Pentagon answered tough questions on Syrian strikes… but didn’t really answer

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    When asked about the hard evidence of the alleged chemical attack in Syria and justification of the US strike, Pentagon officials showed the art of avoiding direct answers and shifting the blame.

    During a briefing in Washington, Pentagon spokeswoman Dana White and Joint Staff Director Lieutenant General Kenneth F. McKenzie said that the operation, which launched more than 100 missiles on civilian and military facilities, accomplished all of its objections and “dealt a severe blow” to the Syrian authorities, who they blame for an alleged attack in Douma.

    Proof, please

    Reporters addressed the US’ reluctance to share their proof of chemical weapons use by the Syrian authorities, which the US said justified the missile strikes.

    “Adlai Stephenson famously went to the UN [in 1962] with the evidence of the Russian buildup in Cuba. Why won’t you do something similar? Especially, if there are doubts,” one reporter asked.

    Read more

    Precise, overwhelming and effective – Pentagon gives details of Syria strike

    “But there’s no doubt for us,” White said, adding that the evidence remains concealed because “a lot of this has to do with intelligence. And I’m very happy to show evidence if I can. But we were very confident about the decision we’ve made.”

    Another journalist wondered why the strikes on Syria took place before the OPCW experts were able to finish their investigation into the claimed gas attack.

    “Let’s remember that OPCW and others have been blocked from entering Ghouta and Douma. That’s because of the Assad regime,” the Pentagon said, avoiding a direct answer to the question.

    Meanwhile, the OPCW inspectors landed in Damascus on Saturday, and the Syrian authorities said they will be granted access to all the required areas and sites.

    Striking before assessing the situation

    Another question revealed that the US bombardment was actually carried out before the Pentagon was able to fully process all the evidence it says it had regarding the gas attack.

    “We’re still assessing, but as the Secretary [of Defense Jim Mattis] said last night, he’s confident of the evidence that we already had and which is why he recommended the strikes last night. And we’re still assessing and getting details and we can provide more details once we have them,” the spokeswoman said. When asked to elaborate on the proof, she only replied that they had “various intel.”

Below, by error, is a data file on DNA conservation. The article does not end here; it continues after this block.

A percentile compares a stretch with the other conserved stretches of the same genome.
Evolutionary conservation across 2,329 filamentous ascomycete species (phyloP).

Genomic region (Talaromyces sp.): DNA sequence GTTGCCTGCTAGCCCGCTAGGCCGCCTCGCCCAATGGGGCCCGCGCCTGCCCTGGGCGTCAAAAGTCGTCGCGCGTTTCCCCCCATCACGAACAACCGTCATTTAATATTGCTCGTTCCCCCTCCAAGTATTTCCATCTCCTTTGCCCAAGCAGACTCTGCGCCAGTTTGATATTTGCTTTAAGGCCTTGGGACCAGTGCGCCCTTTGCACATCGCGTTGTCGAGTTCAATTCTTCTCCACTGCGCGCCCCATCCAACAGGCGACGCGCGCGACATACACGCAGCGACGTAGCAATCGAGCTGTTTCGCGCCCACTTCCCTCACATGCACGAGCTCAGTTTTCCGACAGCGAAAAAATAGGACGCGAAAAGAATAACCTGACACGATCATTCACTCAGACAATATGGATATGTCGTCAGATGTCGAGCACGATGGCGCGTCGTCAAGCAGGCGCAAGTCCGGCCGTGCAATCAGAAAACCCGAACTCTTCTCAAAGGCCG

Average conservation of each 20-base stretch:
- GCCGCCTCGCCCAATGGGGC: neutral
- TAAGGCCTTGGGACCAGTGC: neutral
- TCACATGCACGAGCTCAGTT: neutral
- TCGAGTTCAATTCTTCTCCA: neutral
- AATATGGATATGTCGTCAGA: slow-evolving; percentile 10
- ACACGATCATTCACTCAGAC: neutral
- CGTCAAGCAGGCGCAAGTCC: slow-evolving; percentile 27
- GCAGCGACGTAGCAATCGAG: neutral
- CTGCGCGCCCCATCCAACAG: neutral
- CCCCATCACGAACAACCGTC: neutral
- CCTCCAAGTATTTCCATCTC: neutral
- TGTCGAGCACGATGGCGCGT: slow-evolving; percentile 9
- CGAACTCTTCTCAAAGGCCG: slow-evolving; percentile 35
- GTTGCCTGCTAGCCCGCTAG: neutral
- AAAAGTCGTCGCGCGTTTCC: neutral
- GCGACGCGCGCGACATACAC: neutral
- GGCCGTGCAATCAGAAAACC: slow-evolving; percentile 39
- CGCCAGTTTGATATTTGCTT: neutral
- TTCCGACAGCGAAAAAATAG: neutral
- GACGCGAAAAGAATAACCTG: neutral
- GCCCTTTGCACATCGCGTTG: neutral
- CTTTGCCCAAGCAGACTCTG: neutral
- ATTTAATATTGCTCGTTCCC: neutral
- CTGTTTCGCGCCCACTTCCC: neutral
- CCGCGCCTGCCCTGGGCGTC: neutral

Striking “chemical weapons” site without fear of leaks

    McKenzie was asked if a missile attack on a chemical facility posed a risk of dispersing a chemical agent cloud, which could have threatened numerous civilians. The general acknowledged that “there were probably some chemical or nerve agents” in at least one of the targets of the Saturday’s strike. However, he said that: “we believe that by the way that we attacked it, the attack profile that we used, the way our weaponeers looked at it, we were able to minimize that. And I’ll just leave it at that. You’ll be able to judge over the next few hours the results of that.”

    Bombs first, diplomacy later

    One of the journalists pointed out that the fact that the US and its allies “lobbed a couple dozen Tomahawk cruise missiles into the country” contradicted Washington’s claims that it wants to avoid a military conflict in Syria.

    “Our mission stays the same – it’s to defeat ISIS. Assad’s actions were beyond the pale,” White replied. She added that the US supports the UN-led peace process in Syria, as it wants “a diplomatic, political resolution to the Syrian conflict, but civilized nations can’t let what’s happened in Syria stand.”

    READ MORE: Goal of Syria strikes was to prevent chemical watchdog’s fact-finding mission in Douma – Moscow

    There were other tough questions addressed to McKenzie at the briefing, but every time they were voiced White took the initiative and provided an answer instead of the Joint Staff director, who mainly spoke about the specific military aspects of the operation.

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